Auros (auros) wrote,
Auros
auros

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Some things just make you want to tear your hair out.

This is why more people need to be involved with the party, helping to stage primary challenges. And why a LOT more people need to actually learn a little about economics and politics, and pay some damn attention.

Obama's plan to limit itemized deductions for the richest 1.2 percent of taxpayers (including the top 1.9 percent of small business owners) to 28 percent, starting in 2011, is also in trouble on the Hill. Wealthy contributors and friends of congressional leaders involved in setting tax policy have balked. So Congress is telling the White House to look elsewhere for the $320 billion it needs over ten years to finance half of the tab for health care reform. Congressional leaders have also informed the White House that they don't have the votes to pass Obama's proposal for treating the earnings of hedge-fund and private-equity managers as income rather than capital gains.

Angry populism thrives on stories about the rich and privileged who use their influence to get cushy deals for themselves at the expense of the rest of us. AIG's bonuses provide a perfect example. It's too bad the same populist outrage doesn't extend to issues involving far more money, affecting many more people, and entailing far more insidious abuses of power. Congress's potemkin populism over AIG's bonuses disguises business as usual when it comes to the really big stuff.

I am not even 100% convinced I agree that it's a good idea to claw back the AIG bonuses (probably so, but possibly we should be doing it a different way, e.g. by asserting out ownership rights and saying that the contract is invalid because it was entered into with AIG Financial Products in London misrepresenting its situation to its corporate parent in America). I am definitely a bit concerned about how they're going about it. See Nate Silver, here and here, for details.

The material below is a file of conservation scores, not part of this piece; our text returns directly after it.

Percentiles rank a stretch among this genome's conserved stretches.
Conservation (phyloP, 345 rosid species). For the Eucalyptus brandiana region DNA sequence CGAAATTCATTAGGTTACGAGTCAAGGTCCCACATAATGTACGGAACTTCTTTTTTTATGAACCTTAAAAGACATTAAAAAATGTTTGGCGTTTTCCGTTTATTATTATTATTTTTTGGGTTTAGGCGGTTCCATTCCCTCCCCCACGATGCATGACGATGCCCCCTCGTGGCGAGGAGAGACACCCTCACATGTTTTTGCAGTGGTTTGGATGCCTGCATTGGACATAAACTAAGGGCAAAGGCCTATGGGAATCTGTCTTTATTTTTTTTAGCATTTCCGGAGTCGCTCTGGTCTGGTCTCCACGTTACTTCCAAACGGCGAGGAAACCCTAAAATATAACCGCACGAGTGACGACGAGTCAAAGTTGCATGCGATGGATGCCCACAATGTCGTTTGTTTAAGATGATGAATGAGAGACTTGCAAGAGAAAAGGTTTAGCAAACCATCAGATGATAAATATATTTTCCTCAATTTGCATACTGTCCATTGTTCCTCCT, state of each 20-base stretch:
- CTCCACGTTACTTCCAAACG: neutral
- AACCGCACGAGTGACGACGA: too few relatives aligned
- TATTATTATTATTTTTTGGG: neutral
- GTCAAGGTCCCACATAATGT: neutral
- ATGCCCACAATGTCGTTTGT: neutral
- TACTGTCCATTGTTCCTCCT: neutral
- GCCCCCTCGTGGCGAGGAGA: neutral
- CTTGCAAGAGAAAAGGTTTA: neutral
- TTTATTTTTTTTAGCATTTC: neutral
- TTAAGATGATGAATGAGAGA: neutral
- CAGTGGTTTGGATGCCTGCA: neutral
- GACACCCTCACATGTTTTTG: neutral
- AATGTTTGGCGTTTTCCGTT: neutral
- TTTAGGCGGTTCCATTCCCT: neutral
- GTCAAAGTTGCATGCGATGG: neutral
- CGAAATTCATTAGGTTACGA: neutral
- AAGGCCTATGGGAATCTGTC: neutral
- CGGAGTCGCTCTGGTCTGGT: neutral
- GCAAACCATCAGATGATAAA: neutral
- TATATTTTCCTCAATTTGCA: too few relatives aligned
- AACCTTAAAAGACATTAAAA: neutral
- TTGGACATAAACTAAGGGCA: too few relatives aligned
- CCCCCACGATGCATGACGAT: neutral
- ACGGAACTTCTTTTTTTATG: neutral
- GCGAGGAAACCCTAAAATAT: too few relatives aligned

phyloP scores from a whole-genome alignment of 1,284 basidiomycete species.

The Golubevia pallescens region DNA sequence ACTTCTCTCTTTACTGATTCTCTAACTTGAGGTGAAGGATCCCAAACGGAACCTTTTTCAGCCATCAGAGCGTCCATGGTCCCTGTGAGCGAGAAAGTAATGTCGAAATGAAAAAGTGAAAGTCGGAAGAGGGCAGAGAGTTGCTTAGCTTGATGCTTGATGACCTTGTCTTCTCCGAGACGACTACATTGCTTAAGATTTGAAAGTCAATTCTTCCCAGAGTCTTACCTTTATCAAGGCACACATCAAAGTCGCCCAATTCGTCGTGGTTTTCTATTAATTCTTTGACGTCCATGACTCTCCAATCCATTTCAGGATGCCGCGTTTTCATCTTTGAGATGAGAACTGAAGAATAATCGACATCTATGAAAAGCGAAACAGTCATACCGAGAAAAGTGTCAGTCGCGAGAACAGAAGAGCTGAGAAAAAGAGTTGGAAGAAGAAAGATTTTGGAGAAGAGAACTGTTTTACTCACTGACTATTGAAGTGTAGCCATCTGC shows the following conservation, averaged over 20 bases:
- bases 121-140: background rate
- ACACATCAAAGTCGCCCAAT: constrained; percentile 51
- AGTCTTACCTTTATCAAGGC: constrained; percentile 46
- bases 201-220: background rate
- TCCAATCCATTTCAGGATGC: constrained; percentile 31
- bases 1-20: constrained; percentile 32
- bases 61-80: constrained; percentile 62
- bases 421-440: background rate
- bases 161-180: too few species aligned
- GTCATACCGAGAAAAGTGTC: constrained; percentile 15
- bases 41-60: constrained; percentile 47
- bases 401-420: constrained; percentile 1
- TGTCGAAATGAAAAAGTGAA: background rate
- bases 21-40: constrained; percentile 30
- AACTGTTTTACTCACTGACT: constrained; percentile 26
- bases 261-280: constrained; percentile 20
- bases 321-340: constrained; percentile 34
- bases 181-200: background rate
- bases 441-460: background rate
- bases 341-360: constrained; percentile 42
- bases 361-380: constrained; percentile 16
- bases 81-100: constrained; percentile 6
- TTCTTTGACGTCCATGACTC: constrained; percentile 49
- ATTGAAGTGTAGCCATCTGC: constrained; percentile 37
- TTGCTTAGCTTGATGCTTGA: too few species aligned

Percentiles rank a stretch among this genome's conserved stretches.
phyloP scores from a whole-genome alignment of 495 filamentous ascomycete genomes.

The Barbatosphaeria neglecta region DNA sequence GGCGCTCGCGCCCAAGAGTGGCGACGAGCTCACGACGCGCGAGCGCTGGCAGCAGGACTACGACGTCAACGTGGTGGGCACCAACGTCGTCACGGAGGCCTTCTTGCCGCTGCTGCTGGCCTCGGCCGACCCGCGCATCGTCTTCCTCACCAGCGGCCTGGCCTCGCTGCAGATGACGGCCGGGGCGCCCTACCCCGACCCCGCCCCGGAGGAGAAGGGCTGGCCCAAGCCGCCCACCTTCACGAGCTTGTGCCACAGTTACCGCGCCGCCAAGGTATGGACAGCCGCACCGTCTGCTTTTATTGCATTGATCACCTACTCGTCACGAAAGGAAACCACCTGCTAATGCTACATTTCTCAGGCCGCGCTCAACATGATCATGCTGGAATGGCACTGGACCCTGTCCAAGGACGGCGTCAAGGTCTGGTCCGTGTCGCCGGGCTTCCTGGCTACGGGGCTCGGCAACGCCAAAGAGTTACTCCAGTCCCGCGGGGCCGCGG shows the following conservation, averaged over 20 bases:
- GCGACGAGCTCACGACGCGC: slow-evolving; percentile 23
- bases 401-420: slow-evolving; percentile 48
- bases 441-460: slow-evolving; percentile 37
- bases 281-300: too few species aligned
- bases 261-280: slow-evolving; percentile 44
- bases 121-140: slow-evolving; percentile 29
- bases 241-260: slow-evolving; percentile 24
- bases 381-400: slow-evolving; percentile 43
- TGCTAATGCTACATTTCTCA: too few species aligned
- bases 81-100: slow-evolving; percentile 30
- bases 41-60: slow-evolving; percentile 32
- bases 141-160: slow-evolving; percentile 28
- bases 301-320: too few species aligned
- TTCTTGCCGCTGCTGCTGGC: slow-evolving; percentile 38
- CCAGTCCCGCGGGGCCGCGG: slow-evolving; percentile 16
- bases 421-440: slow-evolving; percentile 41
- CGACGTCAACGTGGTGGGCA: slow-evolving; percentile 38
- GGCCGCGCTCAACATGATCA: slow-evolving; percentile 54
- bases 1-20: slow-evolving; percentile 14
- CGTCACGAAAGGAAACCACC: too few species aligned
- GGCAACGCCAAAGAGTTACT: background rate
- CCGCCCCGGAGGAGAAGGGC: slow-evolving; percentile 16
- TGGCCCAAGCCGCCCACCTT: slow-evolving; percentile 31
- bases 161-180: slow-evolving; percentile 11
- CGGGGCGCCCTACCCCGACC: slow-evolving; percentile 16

But more importantly, I think the AIG story is a distraction from stuff that really matters: saving the financial system (also, ARGH! -- are we really going to let this torpedo the entire progressive agenda in the first six months of the new administration?!), fundamentally changing our tax structures to stop favoring wealth over work, reinvesting in human and natural capital, and reinventing/rebuilding our crumbling infrastructure and manufacturing sector.

This is why I'm a liberal/progressive, not a "bipartisan moderate". I'm totally open to hearing ideas from other perspectives. Sometimes I even change my mind, or think that a compromise solution is a good idea. Like, on healthcare -- I'm totally open to the market-based type of solution that all three major Dems were proposing during the campaign, which I think would reduce the number of people uninsured, cut costs, and save lives. I still think universal care is the best solution and the ultimate goal, but let's experiment a bit and see what happens.

However, sometimes the conservatives with whom we're being asked to compromise, are just wrong, and dangerously so. This is one of those times. Even if half a loaf is better than none, it is not enough better. If you pass a crippled version of a good solution, the politics are going to be such that it's harder to pass the effective version later. And passing the crippled version and then waiting six months means that the effective version will cost no less (and possibly more) than if you passed the good version now. This sort of thing is how Japan got itself a "lost decade" -- by repeatedly taking half-assed measures that were never actually up to fixing the problem. Ten years of half measures is WAY worse than doing something twice as big, once, and then being back on track.

If Dems refuse to pass key elements of Obama's tax reform plan, I'm inclined to think he should veto the budget and make them do it over, and start threatening to back primary challengers. People voted for him on the basis of a promise to get a change in exactly these sorts of priorities.

As for the banking plan, I'm terribly disappointed in Geithner, and really worried that Obama is, himself, one of the fool moderates on this issue, and is going to self-destruct over it and turn into Jimmy Carter.

As I said before: ARGH!

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